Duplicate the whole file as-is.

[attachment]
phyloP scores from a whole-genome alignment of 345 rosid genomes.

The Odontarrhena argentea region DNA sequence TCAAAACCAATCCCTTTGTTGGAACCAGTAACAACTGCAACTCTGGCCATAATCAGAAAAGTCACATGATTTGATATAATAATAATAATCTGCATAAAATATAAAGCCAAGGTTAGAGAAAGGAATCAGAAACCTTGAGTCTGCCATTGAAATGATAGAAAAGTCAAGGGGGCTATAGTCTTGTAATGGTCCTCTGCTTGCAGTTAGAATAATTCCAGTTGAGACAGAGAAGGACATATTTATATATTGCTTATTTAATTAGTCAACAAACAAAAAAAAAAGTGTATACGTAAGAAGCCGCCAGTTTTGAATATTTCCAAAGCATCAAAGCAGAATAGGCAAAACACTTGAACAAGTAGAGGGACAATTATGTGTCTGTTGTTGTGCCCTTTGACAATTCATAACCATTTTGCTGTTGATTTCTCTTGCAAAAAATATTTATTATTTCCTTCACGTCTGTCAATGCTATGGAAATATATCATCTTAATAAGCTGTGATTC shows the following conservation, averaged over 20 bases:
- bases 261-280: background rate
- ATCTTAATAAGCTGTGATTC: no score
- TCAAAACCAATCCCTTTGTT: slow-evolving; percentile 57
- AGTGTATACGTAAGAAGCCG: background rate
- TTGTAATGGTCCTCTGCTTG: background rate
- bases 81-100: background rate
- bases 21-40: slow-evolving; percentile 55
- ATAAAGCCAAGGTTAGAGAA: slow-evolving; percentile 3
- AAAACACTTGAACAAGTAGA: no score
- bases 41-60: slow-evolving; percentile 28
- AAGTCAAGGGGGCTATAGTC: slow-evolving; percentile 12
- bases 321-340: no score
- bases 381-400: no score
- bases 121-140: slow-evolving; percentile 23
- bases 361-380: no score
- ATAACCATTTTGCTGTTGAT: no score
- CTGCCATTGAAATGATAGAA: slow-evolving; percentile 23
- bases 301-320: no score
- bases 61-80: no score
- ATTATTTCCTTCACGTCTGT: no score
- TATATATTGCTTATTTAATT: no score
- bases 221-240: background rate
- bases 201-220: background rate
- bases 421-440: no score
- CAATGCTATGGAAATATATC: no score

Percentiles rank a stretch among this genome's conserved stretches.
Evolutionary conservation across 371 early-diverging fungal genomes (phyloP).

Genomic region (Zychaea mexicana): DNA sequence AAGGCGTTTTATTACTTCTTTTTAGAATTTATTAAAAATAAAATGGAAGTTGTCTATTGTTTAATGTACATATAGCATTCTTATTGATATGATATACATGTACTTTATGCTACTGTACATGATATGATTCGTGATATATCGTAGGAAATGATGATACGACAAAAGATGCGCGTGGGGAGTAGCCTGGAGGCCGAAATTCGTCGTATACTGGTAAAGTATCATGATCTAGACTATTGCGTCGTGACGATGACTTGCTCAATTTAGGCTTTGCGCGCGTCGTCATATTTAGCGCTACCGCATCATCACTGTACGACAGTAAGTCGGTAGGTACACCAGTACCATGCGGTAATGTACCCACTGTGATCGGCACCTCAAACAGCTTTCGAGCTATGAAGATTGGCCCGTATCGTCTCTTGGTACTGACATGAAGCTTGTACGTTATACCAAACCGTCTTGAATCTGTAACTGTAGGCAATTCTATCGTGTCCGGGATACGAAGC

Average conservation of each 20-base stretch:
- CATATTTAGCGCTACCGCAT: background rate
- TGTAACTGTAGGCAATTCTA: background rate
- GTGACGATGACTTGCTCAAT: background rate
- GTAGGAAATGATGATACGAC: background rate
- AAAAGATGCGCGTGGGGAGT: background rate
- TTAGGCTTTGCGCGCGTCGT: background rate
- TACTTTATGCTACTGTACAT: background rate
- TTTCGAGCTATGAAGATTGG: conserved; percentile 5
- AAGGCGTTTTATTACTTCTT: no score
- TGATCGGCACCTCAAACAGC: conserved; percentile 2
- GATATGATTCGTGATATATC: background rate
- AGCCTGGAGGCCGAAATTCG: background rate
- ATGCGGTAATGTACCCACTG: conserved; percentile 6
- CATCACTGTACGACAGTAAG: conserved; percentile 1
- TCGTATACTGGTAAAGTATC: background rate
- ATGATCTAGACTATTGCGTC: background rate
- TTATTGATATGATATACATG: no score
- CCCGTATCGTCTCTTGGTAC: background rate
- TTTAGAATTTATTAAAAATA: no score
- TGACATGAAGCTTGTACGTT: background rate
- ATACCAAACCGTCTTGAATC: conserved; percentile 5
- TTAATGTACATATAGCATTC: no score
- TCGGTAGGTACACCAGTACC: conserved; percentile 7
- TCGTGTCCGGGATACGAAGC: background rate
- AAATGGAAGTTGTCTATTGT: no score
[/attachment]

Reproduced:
phyloP scores from a whole-genome alignment of 345 rosid genomes.

The Odontarrhena argentea region DNA sequence TCAAAACCAATCCCTTTGTTGGAACCAGTAACAACTGCAACTCTGGCCATAATCAGAAAAGTCACATGATTTGATATAATAATAATAATCTGCATAAAATATAAAGCCAAGGTTAGAGAAAGGAATCAGAAACCTTGAGTCTGCCATTGAAATGATAGAAAAGTCAAGGGGGCTATAGTCTTGTAATGGTCCTCTGCTTGCAGTTAGAATAATTCCAGTTGAGACAGAGAAGGACATATTTATATATTGCTTATTTAATTAGTCAACAAACAAAAAAAAAAGTGTATACGTAAGAAGCCGCCAGTTTTGAATATTTCCAAAGCATCAAAGCAGAATAGGCAAAACACTTGAACAAGTAGAGGGACAATTATGTGTCTGTTGTTGTGCCCTTTGACAATTCATAACCATTTTGCTGTTGATTTCTCTTGCAAAAAATATTTATTATTTCCTTCACGTCTGTCAATGCTATGGAAATATATCATCTTAATAAGCTGTGATTC shows the following conservation, averaged over 20 bases:
- bases 261-280: background rate
- ATCTTAATAAGCTGTGATTC: no score
- TCAAAACCAATCCCTTTGTT: slow-evolving; percentile 57
- AGTGTATACGTAAGAAGCCG: background rate
- TTGTAATGGTCCTCTGCTTG: background rate
- bases 81-100: background rate
- bases 21-40: slow-evolving; percentile 55
- ATAAAGCCAAGGTTAGAGAA: slow-evolving; percentile 3
- AAAACACTTGAACAAGTAGA: no score
- bases 41-60: slow-evolving; percentile 28
- AAGTCAAGGGGGCTATAGTC: slow-evolving; percentile 12
- bases 321-340: no score
- bases 381-400: no score
- bases 121-140: slow-evolving; percentile 23
- bases 361-380: no score
- ATAACCATTTTGCTGTTGAT: no score
- CTGCCATTGAAATGATAGAA: slow-evolving; percentile 23
- bases 301-320: no score
- bases 61-80: no score
- ATTATTTCCTTCACGTCTGT: no score
- TATATATTGCTTATTTAATT: no score
- bases 221-240: background rate
- bases 201-220: background rate
- bases 421-440: no score
- CAATGCTATGGAAATATATC: no score

Percentiles rank a stretch among this genome's conserved stretches.
Evolutionary conservation across 371 early-diverging fungal genomes (phyloP).

Genomic region (Zychaea mexicana): DNA sequence AAGGCGTTTTATTACTTCTTTTTAGAATTTATTAAAAATAAAATGGAAGTTGTCTATTGTTTAATGTACATATAGCATTCTTATTGATATGATATACATGTACTTTATGCTACTGTACATGATATGATTCGTGATATATCGTAGGAAATGATGATACGACAAAAGATGCGCGTGGGGAGTAGCCTGGAGGCCGAAATTCGTCGTATACTGGTAAAGTATCATGATCTAGACTATTGCGTCGTGACGATGACTTGCTCAATTTAGGCTTTGCGCGCGTCGTCATATTTAGCGCTACCGCATCATCACTGTACGACAGTAAGTCGGTAGGTACACCAGTACCATGCGGTAATGTACCCACTGTGATCGGCACCTCAAACAGCTTTCGAGCTATGAAGATTGGCCCGTATCGTCTCTTGGTACTGACATGAAGCTTGTACGTTATACCAAACCGTCTTGAATCTGTAACTGTAGGCAATTCTATCGTGTCCGGGATACGAAGC

Average conservation of each 20-base stretch:
- CATATTTAGCGCTACCGCAT: background rate
- TGTAACTGTAGGCAATTCTA: background rate
- GTGACGATGACTTGCTCAAT: background rate
- GTAGGAAATGATGATACGAC: background rate
- AAAAGATGCGCGTGGGGAGT: background rate
- TTAGGCTTTGCGCGCGTCGT: background rate
- TACTTTATGCTACTGTACAT: background rate
- TTTCGAGCTATGAAGATTGG: conserved; percentile 5
- AAGGCGTTTTATTACTTCTT: no score
- TGATCGGCACCTCAAACAGC: conserved; percentile 2
- GATATGATTCGTGATATATC: background rate
- AGCCTGGAGGCCGAAATTCG: background rate
- ATGCGGTAATGTACCCACTG: conserved; percentile 6
- CATCACTGTACGACAGTAAG: conserved; percentile 1
- TCGTATACTGGTAAAGTATC: background rate
- ATGATCTAGACTATTGCGTC: background rate
- TTATTGATATGATATACATG: no score
- CCCGTATCGTCTCTTGGTAC: background rate
- TTTAGAATTTATTAAAAATA: no score
- TGACATGAAGCTTGTACGTT: background rate
- ATACCAAACCGTCTTGAATC: conserved; percentile 5
- TTAATGTACATATAGCATTC: no score
- TCGGTAGGTACACCAGTACC: conserved; percentile 7
- TCGTGTCCGGGATACGAAGC: background rate
- AAATGGAAGTTGTCTATTGT: no score